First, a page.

Andy Ihnatko on Mac OS X Lion:
I truly believe that the concept of a visible file system is a leftover relic of the 70’s and that it’s becoming increasingly irrelevant to modern computing. If the idea of opening a window full of folder and document icons won’t disappear completely in five years, it’s going to at the very least become like Mac OS’s Unix terminal. That is, it’ll there if you look for it and you want to use it, but most users won’t need to know it even exists.
File management is by far the issue I see my students struggle with the most. Not software, not programming concepts, not high-level conceptual topics, not vocabulary, but simple file management. Every semester, no matter how many times we review it, many students wind up with a scattered mess of files labeled “untitled-1.” Digital natives who have grown up in the Google era expect to be able to easily find what they’re looking for. To them, it seems silly to think about file management and, in all honesty, they’re probably right.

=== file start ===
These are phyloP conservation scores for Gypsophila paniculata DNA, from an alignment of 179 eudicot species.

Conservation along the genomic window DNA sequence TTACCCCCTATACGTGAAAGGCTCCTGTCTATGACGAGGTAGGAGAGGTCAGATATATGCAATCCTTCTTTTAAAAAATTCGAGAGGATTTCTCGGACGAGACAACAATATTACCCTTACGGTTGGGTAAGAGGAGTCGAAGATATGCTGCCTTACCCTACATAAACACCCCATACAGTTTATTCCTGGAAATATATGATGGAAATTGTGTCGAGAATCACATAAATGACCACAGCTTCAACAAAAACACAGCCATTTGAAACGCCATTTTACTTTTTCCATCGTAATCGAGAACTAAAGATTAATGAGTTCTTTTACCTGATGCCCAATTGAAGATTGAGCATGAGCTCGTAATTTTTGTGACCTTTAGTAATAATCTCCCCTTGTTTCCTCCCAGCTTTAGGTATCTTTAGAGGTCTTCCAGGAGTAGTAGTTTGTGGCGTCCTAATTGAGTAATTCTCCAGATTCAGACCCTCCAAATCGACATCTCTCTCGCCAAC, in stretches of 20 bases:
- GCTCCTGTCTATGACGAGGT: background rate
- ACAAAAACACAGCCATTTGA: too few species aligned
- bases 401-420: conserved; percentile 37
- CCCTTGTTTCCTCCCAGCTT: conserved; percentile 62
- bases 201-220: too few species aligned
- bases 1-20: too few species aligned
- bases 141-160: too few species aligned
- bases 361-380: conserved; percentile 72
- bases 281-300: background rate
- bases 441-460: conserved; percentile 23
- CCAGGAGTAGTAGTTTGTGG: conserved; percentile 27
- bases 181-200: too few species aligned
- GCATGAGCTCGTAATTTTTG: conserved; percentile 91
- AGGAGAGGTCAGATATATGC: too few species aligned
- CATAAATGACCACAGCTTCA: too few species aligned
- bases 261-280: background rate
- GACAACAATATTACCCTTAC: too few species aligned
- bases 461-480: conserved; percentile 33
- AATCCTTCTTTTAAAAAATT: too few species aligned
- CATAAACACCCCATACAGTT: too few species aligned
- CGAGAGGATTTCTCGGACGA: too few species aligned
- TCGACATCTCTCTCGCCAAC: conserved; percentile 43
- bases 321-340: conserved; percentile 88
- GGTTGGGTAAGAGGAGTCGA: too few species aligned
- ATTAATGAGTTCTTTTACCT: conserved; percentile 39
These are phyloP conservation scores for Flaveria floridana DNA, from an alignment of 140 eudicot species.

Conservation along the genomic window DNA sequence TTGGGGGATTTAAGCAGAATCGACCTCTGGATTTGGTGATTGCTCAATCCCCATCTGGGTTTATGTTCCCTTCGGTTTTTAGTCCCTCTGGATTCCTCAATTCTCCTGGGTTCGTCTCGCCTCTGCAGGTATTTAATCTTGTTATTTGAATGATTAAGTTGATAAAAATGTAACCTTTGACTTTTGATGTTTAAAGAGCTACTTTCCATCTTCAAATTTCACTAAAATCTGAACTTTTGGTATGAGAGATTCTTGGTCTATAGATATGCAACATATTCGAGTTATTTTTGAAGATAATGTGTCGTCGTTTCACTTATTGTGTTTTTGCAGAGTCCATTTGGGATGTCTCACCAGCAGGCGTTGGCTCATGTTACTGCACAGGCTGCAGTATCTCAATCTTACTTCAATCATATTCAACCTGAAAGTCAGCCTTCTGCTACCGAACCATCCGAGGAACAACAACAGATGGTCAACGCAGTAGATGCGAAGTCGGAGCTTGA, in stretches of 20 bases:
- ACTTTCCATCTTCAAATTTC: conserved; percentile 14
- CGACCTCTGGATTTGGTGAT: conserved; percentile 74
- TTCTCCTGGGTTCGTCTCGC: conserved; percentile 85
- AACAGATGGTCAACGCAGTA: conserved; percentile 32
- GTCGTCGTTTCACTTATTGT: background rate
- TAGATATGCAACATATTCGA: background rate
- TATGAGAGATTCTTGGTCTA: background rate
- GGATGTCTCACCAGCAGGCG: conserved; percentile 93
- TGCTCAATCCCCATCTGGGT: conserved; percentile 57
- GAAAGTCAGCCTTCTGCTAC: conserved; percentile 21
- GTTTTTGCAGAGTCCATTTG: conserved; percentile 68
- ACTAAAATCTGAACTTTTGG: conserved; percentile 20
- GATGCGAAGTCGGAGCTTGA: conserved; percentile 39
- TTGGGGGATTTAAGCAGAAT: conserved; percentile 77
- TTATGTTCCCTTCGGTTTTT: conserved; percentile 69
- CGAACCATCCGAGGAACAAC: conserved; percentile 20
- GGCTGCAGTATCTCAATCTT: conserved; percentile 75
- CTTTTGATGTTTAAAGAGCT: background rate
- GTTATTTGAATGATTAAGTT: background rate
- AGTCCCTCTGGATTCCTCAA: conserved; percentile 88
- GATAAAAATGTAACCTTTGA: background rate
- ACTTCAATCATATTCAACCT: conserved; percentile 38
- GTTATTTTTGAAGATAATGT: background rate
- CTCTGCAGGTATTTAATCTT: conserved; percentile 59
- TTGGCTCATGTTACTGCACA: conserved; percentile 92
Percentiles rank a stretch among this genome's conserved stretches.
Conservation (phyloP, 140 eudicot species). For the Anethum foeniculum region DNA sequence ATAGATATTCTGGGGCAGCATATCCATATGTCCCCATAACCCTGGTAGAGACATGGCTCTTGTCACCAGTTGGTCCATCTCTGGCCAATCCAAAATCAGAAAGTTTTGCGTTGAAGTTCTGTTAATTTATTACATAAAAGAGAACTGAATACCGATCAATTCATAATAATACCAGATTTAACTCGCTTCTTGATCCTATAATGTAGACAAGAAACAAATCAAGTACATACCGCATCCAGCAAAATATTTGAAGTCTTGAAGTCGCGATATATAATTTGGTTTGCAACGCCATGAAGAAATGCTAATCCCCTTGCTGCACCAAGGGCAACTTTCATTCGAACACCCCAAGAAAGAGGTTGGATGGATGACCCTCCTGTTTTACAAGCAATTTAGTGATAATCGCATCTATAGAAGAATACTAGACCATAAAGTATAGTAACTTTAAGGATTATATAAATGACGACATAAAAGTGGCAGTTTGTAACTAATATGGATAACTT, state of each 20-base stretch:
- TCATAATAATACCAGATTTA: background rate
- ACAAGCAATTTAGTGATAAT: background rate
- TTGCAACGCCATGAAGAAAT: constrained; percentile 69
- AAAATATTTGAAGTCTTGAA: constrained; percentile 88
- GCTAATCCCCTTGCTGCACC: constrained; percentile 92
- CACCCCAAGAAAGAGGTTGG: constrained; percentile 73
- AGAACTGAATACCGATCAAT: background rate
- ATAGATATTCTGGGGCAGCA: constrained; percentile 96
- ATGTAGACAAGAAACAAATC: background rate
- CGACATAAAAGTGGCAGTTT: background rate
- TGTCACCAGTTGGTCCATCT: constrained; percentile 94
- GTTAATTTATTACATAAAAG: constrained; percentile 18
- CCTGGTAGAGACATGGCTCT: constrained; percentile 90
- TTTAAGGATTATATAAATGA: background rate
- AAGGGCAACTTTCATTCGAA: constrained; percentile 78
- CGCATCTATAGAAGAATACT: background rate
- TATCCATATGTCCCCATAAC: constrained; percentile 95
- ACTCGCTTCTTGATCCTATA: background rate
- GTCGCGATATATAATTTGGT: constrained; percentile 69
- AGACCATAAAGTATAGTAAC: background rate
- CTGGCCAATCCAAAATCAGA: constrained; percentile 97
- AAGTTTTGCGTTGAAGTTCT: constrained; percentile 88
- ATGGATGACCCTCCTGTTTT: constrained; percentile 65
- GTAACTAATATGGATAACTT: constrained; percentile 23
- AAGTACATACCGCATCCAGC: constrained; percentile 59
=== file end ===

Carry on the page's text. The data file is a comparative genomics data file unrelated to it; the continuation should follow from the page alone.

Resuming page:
We’ve all begun to experience this shift to varying degrees. In the early days of mp3’s [^1], I carefully named my files and placed them into a collection systematically labelled folders, much like I currently do with other file types. However, with the advent of iTunes, I gave up that control and let the software organize the files for me. I never have trouble finding what I need as I can easily search or browse through my collection. iTunes has eliminated the need for file management by making it something I don’t even have to consider.
There will always be those of us who need to access the file system, but this an issue that has frustrated the typical PC user for decades. While Apple certainly caters to geeks, the company makes its bread and butter by providing a non-frustrating experience for all. Lion’s “All My Files” is just a single step in that direction and I, for one, welcome it.
[^1]: By “the early days,” I mean the Napster era when Winamp was the mp3 player of choice for every college student